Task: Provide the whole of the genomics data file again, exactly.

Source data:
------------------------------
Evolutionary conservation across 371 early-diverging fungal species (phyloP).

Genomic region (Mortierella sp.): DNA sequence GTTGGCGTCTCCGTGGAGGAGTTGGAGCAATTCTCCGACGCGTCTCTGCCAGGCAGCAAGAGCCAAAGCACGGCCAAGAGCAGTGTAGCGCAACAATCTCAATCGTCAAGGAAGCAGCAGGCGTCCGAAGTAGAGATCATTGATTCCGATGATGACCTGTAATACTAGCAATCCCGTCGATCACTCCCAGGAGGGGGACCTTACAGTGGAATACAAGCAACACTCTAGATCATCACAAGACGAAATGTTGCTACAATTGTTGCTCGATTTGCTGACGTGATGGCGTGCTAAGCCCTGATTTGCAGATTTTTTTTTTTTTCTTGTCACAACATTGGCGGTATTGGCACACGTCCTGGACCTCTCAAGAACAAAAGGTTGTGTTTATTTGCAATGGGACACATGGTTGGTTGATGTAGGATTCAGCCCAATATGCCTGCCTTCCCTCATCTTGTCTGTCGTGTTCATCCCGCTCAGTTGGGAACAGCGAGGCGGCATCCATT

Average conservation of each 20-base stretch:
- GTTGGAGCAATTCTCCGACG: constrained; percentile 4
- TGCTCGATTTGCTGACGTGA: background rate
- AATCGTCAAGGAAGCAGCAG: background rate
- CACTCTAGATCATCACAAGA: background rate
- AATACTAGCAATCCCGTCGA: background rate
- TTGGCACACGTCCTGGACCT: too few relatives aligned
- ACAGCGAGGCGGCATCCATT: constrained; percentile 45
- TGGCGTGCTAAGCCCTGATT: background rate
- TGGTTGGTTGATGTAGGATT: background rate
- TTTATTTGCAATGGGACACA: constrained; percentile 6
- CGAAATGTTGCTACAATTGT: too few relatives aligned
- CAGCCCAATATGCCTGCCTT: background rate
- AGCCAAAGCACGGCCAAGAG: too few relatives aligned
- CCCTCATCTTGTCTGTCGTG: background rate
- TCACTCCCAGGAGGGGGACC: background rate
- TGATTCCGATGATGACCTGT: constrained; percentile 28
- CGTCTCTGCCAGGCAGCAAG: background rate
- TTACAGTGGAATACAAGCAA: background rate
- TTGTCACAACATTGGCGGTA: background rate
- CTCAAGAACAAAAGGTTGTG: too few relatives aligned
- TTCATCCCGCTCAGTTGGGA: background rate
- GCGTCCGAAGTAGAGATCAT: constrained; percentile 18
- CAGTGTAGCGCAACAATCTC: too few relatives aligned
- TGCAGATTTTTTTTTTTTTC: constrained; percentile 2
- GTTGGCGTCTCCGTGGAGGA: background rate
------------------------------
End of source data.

Evolutionary conservation across 371 early-diverging fungal species (phyloP).

Genomic region (Mortierella sp.): DNA sequence GTTGGCGTCTCCGTGGAGGAGTTGGAGCAATTCTCCGACGCGTCTCTGCCAGGCAGCAAGAGCCAAAGCACGGCCAAGAGCAGTGTAGCGCAACAATCTCAATCGTCAAGGAAGCAGCAGGCGTCCGAAGTAGAGATCATTGATTCCGATGATGACCTGTAATACTAGCAATCCCGTCGATCACTCCCAGGAGGGGGACCTTACAGTGGAATACAAGCAACACTCTAGATCATCACAAGACGAAATGTTGCTACAATTGTTGCTCGATTTGCTGACGTGATGGCGTGCTAAGCCCTGATTTGCAGATTTTTTTTTTTTTCTTGTCACAACATTGGCGGTATTGGCACACGTCCTGGACCTCTCAAGAACAAAAGGTTGTGTTTATTTGCAATGGGACACATGGTTGGTTGATGTAGGATTCAGCCCAATATGCCTGCCTTCCCTCATCTTGTCTGTCGTGTTCATCCCGCTCAGTTGGGAACAGCGAGGCGGCATCCATT

Average conservation of each 20-base stretch:
- GTTGGAGCAATTCTCCGACG: constrained; percentile 4
- TGCTCGATTTGCTGACGTGA: background rate
- AATCGTCAAGGAAGCAGCAG: background rate
- CACTCTAGATCATCACAAGA: background rate
- AATACTAGCAATCCCGTCGA: background rate
- TTGGCACACGTCCTGGACCT: too few relatives aligned
- ACAGCGAGGCGGCATCCATT: constrained; percentile 45
- TGGCGTGCTAAGCCCTGATT: background rate
- TGGTTGGTTGATGTAGGATT: background rate
- TTTATTTGCAATGGGACACA: constrained; percentile 6
- CGAAATGTTGCTACAATTGT: too few relatives aligned
- CAGCCCAATATGCCTGCCTT: background rate
- AGCCAAAGCACGGCCAAGAG: too few relatives aligned
- CCCTCATCTTGTCTGTCGTG: background rate
- TCACTCCCAGGAGGGGGACC: background rate
- TGATTCCGATGATGACCTGT: constrained; percentile 28
- CGTCTCTGCCAGGCAGCAAG: background rate
- TTACAGTGGAATACAAGCAA: background rate
- TTGTCACAACATTGGCGGTA: background rate
- CTCAAGAACAAAAGGTTGTG: too few relatives aligned
- TTCATCCCGCTCAGTTGGGA: background rate
- GCGTCCGAAGTAGAGATCAT: constrained; percentile 18
- CAGTGTAGCGCAACAATCTC: too few relatives aligned
- TGCAGATTTTTTTTTTTTTC: constrained; percentile 2
- GTTGGCGTCTCCGTGGAGGA: background rate